We speak to Youth in Hong Kong regarding their experience with stigma, discrimination in relation to mental health and what they’re doing to combat these issues.
Interviews conducted with Khadeeja Khan and Zuhaa Khan, Coolminds Youth Summit Ambassadors, and
Zita Marie Puentespina, a Year 10 student
- What are your thoughts on how ethnic minorities view mental health, and how is this topic discussed?
- What are some barriers to ethnic minorities who want to seek help?
- How can we best support mental health for everyone despite cultural differences?
- How can youth support other youth who have been victims of racism or discrimination?
Excerpts from the interview :
Khadeeja: I think ethnic minorities lack awareness when it comes to mental health. For many, if you cannot see it then it is not there. It is easier to visit a doctor for a bruise you have on your arm than visit the doctor for bruised emotions. In the ethnic minority community, mental health is seldom talked about and that only worsens it further.
Zita: A barrier I believe is quite evident is the “communication barrier” as this does have an instant strain in one’s ability to express themselves and be fully understood. Although an EM may try their best to express their need for help, the receiving person may not understand them, despite the effort the EM may be showing. Due to prevalent language, cultural and inter-generational barriers, I believe acts of compassion and love should be shown louder role about speaking up.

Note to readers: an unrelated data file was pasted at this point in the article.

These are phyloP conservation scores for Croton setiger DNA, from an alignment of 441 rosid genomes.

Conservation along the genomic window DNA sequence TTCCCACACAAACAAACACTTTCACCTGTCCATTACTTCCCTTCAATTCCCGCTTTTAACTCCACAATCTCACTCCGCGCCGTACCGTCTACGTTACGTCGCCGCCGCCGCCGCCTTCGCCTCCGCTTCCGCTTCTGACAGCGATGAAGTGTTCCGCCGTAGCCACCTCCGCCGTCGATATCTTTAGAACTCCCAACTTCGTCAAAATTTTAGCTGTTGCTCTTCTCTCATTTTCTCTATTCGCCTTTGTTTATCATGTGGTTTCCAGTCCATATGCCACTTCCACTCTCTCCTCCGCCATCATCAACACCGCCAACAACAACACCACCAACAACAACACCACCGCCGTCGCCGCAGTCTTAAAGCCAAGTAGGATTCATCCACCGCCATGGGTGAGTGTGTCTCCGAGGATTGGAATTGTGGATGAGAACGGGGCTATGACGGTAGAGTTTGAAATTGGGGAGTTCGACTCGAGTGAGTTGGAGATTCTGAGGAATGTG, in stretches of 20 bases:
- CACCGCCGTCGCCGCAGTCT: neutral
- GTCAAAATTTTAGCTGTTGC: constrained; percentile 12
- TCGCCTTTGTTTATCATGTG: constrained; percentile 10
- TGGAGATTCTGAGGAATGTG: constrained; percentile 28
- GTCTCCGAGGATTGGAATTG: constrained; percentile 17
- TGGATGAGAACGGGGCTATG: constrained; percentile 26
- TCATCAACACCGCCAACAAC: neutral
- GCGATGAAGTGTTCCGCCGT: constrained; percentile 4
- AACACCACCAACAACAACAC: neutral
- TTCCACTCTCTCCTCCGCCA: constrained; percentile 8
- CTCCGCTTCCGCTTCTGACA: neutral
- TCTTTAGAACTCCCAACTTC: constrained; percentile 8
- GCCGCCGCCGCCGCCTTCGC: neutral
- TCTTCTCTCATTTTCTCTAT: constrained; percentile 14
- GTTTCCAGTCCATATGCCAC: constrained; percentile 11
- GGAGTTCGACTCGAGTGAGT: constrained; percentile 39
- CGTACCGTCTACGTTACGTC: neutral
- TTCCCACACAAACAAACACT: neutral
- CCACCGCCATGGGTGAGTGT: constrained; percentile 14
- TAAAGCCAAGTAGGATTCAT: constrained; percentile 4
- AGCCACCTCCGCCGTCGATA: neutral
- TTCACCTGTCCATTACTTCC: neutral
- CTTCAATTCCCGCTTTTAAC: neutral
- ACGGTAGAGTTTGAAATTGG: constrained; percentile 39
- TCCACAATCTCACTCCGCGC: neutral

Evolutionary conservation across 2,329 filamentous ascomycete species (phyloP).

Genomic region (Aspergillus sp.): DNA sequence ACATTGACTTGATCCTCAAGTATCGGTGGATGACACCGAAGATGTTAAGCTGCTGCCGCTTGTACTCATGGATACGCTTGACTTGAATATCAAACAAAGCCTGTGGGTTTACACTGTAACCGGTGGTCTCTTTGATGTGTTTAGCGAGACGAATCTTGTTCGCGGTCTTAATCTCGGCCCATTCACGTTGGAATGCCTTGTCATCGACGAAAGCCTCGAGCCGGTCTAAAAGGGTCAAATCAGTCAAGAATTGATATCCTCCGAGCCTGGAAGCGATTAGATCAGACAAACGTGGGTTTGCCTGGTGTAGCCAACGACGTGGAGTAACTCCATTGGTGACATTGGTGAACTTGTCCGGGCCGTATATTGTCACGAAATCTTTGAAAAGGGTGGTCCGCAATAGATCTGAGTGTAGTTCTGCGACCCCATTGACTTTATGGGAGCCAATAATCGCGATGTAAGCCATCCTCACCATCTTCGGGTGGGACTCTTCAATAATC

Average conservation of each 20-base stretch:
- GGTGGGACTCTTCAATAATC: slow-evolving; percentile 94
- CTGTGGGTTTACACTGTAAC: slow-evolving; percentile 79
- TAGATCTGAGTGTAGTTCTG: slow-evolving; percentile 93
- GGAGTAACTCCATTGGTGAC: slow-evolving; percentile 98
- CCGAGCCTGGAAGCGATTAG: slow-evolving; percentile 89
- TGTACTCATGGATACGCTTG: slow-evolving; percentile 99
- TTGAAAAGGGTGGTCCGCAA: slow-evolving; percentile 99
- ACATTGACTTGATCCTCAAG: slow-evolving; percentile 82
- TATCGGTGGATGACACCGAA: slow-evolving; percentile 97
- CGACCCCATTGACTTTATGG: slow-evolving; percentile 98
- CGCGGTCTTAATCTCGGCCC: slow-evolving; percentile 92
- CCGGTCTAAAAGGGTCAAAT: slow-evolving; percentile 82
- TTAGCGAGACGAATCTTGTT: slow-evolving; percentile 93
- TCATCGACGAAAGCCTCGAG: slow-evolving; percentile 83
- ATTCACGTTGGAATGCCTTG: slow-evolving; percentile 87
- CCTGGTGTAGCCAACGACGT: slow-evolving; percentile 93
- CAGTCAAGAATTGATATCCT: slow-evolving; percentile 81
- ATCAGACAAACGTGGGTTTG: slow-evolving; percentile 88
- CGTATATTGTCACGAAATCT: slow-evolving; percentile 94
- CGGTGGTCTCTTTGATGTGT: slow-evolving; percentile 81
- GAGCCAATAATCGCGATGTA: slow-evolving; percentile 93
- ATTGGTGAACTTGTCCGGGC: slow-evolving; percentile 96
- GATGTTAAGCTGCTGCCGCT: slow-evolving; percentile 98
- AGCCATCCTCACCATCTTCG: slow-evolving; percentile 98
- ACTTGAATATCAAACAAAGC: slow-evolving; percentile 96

Zuhaa: It’s crucial to place significance on an individual’s culture since cultural influence does play a role in shaping one’s life. But we need to just set our differences aside and provide a set of ears to those who come to seek help. The fact is that there’s little to no emphasis on mental health in the community, all that there is is the constant denial of mental health as a health issue. This makes it so hard to speak up.
Check out the booklet to read the full interviews!